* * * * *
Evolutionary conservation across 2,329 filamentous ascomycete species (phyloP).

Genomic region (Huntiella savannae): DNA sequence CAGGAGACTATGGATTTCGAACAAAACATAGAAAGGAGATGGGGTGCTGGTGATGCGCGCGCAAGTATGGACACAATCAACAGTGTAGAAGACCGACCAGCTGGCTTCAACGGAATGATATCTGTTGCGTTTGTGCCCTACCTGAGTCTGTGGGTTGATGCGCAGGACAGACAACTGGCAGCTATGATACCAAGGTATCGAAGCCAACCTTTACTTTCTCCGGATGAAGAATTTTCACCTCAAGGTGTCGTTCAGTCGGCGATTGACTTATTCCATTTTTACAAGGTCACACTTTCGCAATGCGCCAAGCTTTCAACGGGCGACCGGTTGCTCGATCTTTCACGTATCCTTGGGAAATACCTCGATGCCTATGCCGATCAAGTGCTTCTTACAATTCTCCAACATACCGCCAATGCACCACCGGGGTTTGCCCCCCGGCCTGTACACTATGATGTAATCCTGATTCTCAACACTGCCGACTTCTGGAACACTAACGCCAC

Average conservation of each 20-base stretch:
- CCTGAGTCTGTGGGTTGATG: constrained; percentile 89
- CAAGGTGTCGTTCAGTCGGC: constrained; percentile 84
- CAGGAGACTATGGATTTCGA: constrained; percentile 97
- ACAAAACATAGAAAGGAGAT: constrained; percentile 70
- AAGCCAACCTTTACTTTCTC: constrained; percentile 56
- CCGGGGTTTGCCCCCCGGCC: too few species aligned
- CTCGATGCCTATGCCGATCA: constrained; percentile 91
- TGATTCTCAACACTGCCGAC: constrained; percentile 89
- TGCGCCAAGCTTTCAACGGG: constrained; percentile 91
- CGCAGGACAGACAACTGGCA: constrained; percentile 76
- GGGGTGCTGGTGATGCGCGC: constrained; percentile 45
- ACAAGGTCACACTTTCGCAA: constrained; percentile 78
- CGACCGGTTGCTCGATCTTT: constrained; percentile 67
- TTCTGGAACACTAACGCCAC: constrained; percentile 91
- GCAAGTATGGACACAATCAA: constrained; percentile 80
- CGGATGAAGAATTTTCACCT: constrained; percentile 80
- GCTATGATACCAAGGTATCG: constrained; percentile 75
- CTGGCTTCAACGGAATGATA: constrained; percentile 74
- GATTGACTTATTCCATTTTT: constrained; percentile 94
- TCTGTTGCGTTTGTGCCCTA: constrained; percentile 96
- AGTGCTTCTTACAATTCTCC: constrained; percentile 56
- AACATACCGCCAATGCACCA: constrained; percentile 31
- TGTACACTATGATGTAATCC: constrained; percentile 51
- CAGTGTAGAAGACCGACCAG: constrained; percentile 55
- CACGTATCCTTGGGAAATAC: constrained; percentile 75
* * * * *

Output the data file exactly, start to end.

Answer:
Evolutionary conservation across 2,329 filamentous ascomycete species (phyloP).

Genomic region (Huntiella savannae): DNA sequence CAGGAGACTATGGATTTCGAACAAAACATAGAAAGGAGATGGGGTGCTGGTGATGCGCGCGCAAGTATGGACACAATCAACAGTGTAGAAGACCGACCAGCTGGCTTCAACGGAATGATATCTGTTGCGTTTGTGCCCTACCTGAGTCTGTGGGTTGATGCGCAGGACAGACAACTGGCAGCTATGATACCAAGGTATCGAAGCCAACCTTTACTTTCTCCGGATGAAGAATTTTCACCTCAAGGTGTCGTTCAGTCGGCGATTGACTTATTCCATTTTTACAAGGTCACACTTTCGCAATGCGCCAAGCTTTCAACGGGCGACCGGTTGCTCGATCTTTCACGTATCCTTGGGAAATACCTCGATGCCTATGCCGATCAAGTGCTTCTTACAATTCTCCAACATACCGCCAATGCACCACCGGGGTTTGCCCCCCGGCCTGTACACTATGATGTAATCCTGATTCTCAACACTGCCGACTTCTGGAACACTAACGCCAC

Average conservation of each 20-base stretch:
- CCTGAGTCTGTGGGTTGATG: constrained; percentile 89
- CAAGGTGTCGTTCAGTCGGC: constrained; percentile 84
- CAGGAGACTATGGATTTCGA: constrained; percentile 97
- ACAAAACATAGAAAGGAGAT: constrained; percentile 70
- AAGCCAACCTTTACTTTCTC: constrained; percentile 56
- CCGGGGTTTGCCCCCCGGCC: too few species aligned
- CTCGATGCCTATGCCGATCA: constrained; percentile 91
- TGATTCTCAACACTGCCGAC: constrained; percentile 89
- TGCGCCAAGCTTTCAACGGG: constrained; percentile 91
- CGCAGGACAGACAACTGGCA: constrained; percentile 76
- GGGGTGCTGGTGATGCGCGC: constrained; percentile 45
- ACAAGGTCACACTTTCGCAA: constrained; percentile 78
- CGACCGGTTGCTCGATCTTT: constrained; percentile 67
- TTCTGGAACACTAACGCCAC: constrained; percentile 91
- GCAAGTATGGACACAATCAA: constrained; percentile 80
- CGGATGAAGAATTTTCACCT: constrained; percentile 80
- GCTATGATACCAAGGTATCG: constrained; percentile 75
- CTGGCTTCAACGGAATGATA: constrained; percentile 74
- GATTGACTTATTCCATTTTT: constrained; percentile 94
- TCTGTTGCGTTTGTGCCCTA: constrained; percentile 96
- AGTGCTTCTTACAATTCTCC: constrained; percentile 56
- AACATACCGCCAATGCACCA: constrained; percentile 31
- TGTACACTATGATGTAATCC: constrained; percentile 51
- CAGTGTAGAAGACCGACCAG: constrained; percentile 55
- CACGTATCCTTGGGAAATAC: constrained; percentile 75